—Submitted by a teacher
An earlier review on the same site, this one from September 2006, warns of bullying at the school:
I would not recommend this school to anyone, especially if your child is the type of child that gets bullied at all. My child is of athletic stature and tall for his age and still has to put up with bullying and snide remarks every day. the time between classes has been cut to help control the hallway problems, so now there isn’t enough time to go to the bathroom in between classes and a lot of teachers won’t give passes. (I wonder why? Discipline problems maybe!) The teachers seem to be trying their best but the principle himself seems petty about certain things. He insists that the students call him ‘Dr’, correcting them in a rude manner when they call him Mr. by mistake. All of this initiated from the fact that some of the students pride themselves in being trouble- makers and interrupting the flow of education. Thank you all!
—Submitted by a parent
Heavy.com emailed the school principal but has yet to hear back.
5. Braylee Was “Sweet and Caring”
Braylee’s former babysitter told Heavy.com:
She was so sweet and caring. She put everyone in front of herself. if you had a problem she fixed it before she dealt with her own. Braylee was just strong for too long.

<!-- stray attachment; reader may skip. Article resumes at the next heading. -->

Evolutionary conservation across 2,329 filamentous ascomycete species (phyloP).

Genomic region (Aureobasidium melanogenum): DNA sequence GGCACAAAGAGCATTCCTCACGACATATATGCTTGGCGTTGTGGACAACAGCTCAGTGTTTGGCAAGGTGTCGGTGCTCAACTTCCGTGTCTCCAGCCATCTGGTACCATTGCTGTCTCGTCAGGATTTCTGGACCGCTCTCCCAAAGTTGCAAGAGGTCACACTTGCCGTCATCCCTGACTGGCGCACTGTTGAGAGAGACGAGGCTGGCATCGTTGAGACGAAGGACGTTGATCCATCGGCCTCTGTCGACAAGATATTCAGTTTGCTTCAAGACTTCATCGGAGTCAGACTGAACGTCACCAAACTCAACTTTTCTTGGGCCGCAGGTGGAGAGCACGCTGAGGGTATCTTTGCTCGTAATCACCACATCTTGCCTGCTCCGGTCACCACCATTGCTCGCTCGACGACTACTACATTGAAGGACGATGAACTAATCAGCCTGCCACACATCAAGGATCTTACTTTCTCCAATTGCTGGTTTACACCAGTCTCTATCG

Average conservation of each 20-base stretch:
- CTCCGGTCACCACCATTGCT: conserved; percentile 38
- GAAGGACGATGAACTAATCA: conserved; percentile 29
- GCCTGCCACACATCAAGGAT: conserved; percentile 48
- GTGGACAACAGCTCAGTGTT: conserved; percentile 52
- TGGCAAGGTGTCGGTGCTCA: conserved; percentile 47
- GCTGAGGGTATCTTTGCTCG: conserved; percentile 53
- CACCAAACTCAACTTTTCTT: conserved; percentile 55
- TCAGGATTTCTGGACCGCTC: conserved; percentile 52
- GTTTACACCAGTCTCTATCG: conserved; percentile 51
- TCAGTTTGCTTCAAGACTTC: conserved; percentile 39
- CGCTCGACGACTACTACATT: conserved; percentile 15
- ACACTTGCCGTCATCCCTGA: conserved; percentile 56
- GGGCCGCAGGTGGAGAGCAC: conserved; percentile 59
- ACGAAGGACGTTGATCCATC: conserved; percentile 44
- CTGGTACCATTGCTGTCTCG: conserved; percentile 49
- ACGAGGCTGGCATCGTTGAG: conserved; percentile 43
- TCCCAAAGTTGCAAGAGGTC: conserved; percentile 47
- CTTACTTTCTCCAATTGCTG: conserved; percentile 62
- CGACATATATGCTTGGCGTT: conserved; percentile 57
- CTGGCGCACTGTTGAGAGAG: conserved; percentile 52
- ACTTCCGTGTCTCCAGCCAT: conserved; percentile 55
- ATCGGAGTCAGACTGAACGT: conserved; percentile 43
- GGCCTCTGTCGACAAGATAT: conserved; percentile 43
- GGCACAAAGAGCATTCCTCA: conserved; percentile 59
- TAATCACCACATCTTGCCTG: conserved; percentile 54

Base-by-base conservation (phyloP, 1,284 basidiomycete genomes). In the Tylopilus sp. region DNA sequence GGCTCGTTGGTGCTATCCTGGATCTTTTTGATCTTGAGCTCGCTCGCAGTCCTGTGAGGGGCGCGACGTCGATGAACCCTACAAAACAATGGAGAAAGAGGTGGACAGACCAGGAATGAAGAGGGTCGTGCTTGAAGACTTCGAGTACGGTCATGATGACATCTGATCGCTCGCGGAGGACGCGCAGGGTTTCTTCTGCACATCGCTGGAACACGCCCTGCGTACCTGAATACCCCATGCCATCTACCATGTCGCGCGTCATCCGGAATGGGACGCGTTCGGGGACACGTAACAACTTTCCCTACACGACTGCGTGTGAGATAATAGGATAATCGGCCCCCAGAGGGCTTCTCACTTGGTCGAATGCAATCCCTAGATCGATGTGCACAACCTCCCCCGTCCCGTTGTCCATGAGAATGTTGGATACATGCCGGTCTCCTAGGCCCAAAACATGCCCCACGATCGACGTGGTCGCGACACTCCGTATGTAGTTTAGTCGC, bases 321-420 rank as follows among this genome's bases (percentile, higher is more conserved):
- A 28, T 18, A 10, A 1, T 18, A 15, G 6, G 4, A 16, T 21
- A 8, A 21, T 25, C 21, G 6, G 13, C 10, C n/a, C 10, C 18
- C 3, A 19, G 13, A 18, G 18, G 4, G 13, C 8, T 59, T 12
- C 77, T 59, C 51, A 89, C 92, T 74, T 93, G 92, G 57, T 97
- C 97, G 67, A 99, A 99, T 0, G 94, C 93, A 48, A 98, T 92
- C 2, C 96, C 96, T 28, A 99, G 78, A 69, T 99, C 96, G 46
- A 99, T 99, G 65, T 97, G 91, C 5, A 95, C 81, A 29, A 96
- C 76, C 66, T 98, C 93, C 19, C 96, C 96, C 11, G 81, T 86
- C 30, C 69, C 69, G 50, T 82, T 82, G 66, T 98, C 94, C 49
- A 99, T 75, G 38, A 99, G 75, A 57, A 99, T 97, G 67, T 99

6. She Was on the Honor Roll
This school news release (above) listing the third-quarter honor roll includes Braylee among those receiving the highest (“A”) honors.
Last year, Braylee won an honorable mention for her artwork in a student Christmas contest:
7. She Was “Different”
Braylee’s former babysitter tells Heavy.com that Braylee was bullied because …
Since about third grade, because other students said she was “different.” Because she chose to dress in black and wear a tight neck rope — which she hung herself with — and she wore dark eyeliner.
8. School Was Not Dismissed
Despite Braylee’s suicide, the school remained in session today.
According to IndianaNewsCenter.com:
The Assistant Police Chief of Marion and Superintendent of Marion Community Schools said they didn’t dismiss school because they feared a large majority of students may be going home to an empty house. Parents who requested to pick up their children were allowed to do so.
9. Teen Suicide is a Major Problem in Indiana and Across the Country
A survey revealed that 11.7% of Indiana youth had gone as far as to construct a plan to commit suicide; that is ONE out of every EIGHT. More than 55,000 Indiana youth are projected to make a plan over the next 12 months.
ONE out of every 14 of Indiana’s youth, or 7.2%, attempted suicide in the past 12 months and more than 34,000 are projected to make an attempt in the next 12 months.
According to the National Institute for Mental Health, a 2007 study found that suicide was the third most common cause of death among American 15- to 24-year-olds. The numbers read:
Children ages 10 to 14 — 0.9 per 100,000
Adolescents ages 15 to 19 — 6.9 per 100,000
Young adults ages 20 to 24 — 12.7 per 100,000
Those in the 10-14 category were much more likely to use suffocation to commit suicide; this includes hanging.